Examples

Introduction

Current colorimetric presumptive field tests for illicit drugs require a number of different commercial, pre-packaged reagent ampule pouches to accommodate the large screening demand for identifying a specific substance. Other field techniques to screen for illicit drugs include portable Raman spectroscopy and Fourier transform infrared

spectroscopy (FTIR). While both of these conventional laboratory techniques have been made more portable for field-testing, these techniques are cost-ineffective as initial screening methods for first responders and each contain additional disadvantages. Raman spectroscopy relies on a library of collected spectra from pure drug compounds, which are not

representative spectra of drug samples collected in the field where interfering fluorescence from common drug cutting agents is observed. Additionally, FTIR requires a time consuming sample preparation step that is destructive to bulk sample and is sensitive to aqueous materials, allowing analysis of only tablets and powder samples.

Microfluidic technologies have seen an increased interest for applications in forensic analyses due to the advantage of low reagent use and sample consumption, fast analysis times, inexpensive materials, and increased portability for on-site analyses. Over the last decade, exploitation of centrifugal force for fluid flow control in microfluidic devices has resulted in Lab-on-a-CD systems. The centrifugal microfluidic, or rotation-driven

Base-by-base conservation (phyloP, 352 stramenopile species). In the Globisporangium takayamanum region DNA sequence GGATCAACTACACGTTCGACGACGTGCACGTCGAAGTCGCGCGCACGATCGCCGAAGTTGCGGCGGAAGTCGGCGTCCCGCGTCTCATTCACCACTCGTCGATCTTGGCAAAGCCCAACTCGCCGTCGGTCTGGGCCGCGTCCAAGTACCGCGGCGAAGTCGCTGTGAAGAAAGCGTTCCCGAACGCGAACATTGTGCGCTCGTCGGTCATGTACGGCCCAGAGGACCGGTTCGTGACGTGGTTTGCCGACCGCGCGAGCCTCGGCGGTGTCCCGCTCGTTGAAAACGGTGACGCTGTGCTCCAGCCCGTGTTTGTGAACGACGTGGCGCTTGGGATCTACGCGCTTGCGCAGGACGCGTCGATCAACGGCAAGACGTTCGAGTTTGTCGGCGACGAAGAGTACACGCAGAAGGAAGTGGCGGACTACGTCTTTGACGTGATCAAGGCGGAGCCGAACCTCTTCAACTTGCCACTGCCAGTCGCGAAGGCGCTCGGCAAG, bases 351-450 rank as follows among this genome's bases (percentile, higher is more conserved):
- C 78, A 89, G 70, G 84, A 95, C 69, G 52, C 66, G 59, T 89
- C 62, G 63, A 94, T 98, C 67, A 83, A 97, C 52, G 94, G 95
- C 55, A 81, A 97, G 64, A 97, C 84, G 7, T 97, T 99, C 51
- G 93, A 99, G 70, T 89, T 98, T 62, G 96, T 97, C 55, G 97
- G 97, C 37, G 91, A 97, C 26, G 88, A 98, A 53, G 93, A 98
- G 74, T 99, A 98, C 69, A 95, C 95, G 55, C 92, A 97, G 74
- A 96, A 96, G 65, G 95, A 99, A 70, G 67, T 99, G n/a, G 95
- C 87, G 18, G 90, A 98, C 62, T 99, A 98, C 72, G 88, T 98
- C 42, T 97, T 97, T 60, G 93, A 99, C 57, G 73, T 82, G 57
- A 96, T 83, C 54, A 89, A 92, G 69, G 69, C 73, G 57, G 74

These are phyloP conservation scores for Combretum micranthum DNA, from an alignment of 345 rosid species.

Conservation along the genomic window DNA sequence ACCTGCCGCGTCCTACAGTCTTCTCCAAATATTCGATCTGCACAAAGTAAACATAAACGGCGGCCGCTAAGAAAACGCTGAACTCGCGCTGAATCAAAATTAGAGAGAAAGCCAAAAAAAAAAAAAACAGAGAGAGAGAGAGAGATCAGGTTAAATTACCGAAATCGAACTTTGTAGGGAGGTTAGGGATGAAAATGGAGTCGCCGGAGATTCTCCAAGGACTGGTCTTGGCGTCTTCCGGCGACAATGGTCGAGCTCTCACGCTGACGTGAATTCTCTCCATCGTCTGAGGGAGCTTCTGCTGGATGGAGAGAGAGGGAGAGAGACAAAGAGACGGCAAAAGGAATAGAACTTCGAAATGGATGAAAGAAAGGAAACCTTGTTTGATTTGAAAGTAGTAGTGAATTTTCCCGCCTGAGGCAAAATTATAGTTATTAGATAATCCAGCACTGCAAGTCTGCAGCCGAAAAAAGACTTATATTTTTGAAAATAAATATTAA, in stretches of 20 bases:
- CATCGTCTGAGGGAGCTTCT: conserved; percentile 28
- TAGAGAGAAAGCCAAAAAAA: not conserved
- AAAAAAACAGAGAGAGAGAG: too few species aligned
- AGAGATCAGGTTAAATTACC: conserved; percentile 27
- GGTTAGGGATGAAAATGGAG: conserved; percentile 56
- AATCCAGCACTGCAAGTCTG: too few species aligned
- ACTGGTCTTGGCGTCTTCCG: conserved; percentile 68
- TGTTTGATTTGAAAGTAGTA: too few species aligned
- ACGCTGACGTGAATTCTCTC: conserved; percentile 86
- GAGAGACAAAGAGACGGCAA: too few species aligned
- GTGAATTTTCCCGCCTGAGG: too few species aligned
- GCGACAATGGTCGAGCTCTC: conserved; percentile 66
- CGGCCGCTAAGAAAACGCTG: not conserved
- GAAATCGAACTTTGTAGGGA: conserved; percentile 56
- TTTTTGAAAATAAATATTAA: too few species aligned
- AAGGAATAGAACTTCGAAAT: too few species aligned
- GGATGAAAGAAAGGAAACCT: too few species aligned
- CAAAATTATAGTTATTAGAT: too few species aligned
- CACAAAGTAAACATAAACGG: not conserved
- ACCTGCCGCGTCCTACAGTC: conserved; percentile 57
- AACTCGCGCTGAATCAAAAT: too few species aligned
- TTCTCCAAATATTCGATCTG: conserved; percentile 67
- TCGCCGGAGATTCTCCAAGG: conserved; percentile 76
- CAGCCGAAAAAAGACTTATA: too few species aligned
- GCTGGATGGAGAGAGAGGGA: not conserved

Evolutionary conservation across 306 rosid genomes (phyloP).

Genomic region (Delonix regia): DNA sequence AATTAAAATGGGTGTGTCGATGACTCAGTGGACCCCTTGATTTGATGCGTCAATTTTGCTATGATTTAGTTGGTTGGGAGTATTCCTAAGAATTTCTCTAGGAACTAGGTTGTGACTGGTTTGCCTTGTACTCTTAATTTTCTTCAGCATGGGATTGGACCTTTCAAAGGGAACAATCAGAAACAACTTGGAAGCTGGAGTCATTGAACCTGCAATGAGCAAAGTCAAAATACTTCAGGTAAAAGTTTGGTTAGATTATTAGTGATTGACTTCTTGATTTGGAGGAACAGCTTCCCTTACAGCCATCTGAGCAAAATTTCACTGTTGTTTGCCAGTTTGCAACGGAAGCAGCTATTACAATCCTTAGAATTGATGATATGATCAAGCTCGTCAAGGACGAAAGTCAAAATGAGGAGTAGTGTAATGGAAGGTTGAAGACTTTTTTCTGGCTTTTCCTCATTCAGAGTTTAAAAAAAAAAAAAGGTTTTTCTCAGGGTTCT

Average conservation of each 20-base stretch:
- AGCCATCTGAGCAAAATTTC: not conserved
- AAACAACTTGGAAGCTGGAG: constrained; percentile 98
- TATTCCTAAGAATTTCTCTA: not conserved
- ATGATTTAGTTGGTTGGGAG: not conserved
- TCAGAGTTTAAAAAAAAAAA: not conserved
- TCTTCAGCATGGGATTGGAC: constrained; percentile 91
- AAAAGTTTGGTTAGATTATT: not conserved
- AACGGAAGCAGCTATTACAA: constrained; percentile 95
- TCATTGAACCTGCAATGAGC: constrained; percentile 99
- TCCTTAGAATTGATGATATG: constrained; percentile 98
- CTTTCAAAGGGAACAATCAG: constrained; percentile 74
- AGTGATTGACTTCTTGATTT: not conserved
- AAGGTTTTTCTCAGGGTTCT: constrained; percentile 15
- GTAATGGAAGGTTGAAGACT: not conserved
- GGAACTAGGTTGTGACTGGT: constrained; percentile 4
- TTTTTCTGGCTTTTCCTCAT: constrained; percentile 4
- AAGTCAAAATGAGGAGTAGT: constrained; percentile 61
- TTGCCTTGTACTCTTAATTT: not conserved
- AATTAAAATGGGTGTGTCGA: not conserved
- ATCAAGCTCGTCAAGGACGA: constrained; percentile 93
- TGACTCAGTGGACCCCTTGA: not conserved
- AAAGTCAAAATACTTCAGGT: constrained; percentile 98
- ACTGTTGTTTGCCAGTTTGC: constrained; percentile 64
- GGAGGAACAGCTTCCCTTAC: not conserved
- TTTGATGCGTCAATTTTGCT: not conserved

microdevice (RDM), platform offers unique advantages in ease of automation and portability. Multiple fluidic processing steps, in parallel or in a series, can be automated by controlling rotation speed, direction, and duration, ultimately allowing for fluid manipulation without the need for syringe-based or pneumatic pumps. RDMs also allow rapid screening of one drug sample to occur on a single device, where multiple colorimetric test ampules would have been needed otherwise, presenting an advantage for covering a wide range of presumptive tests simultaneously. The minimal instrumentation needed for RDM operation contributes to reduction in cost and expands the potential for user-friendly device operation.

While colorimetric presumptive field test kits for illicit drugs are more portable than conventional instrumentation, the reliance on subjective interpretation of color and proper operation can be problematic. Common complications arise in field-testing from subjective color interpretation, colorblindness, on-site environmental limitations, and sequential testing. In fact, 8% of males of Northern European descent have difficulty with color interpretation, causing concern for testing methods where color interpretation is used as a diagnostic tool. Additionally, presumptive testing kits are vulnerable to on-site environmental conditions when kits are stored over time in the truck of a police vehicle, affected by various

temperature and humidity conditions, leading to several test kits being used to verify results. Other environmental conditions resulting from reflecting color of police vehicle lights flashing may hinder color interpretations.

Furthermore, additives in field samples cannot be accounted (or controlled) for in current colorimetric tests and can interfere with the interpretation of color change. Strictly, only color changes that directly match the kit instructions are considered positive for a particular drug and all other results, including partial color changes or insufficient color changes, will require additional on-site analysis or remain inconclusive at the scene.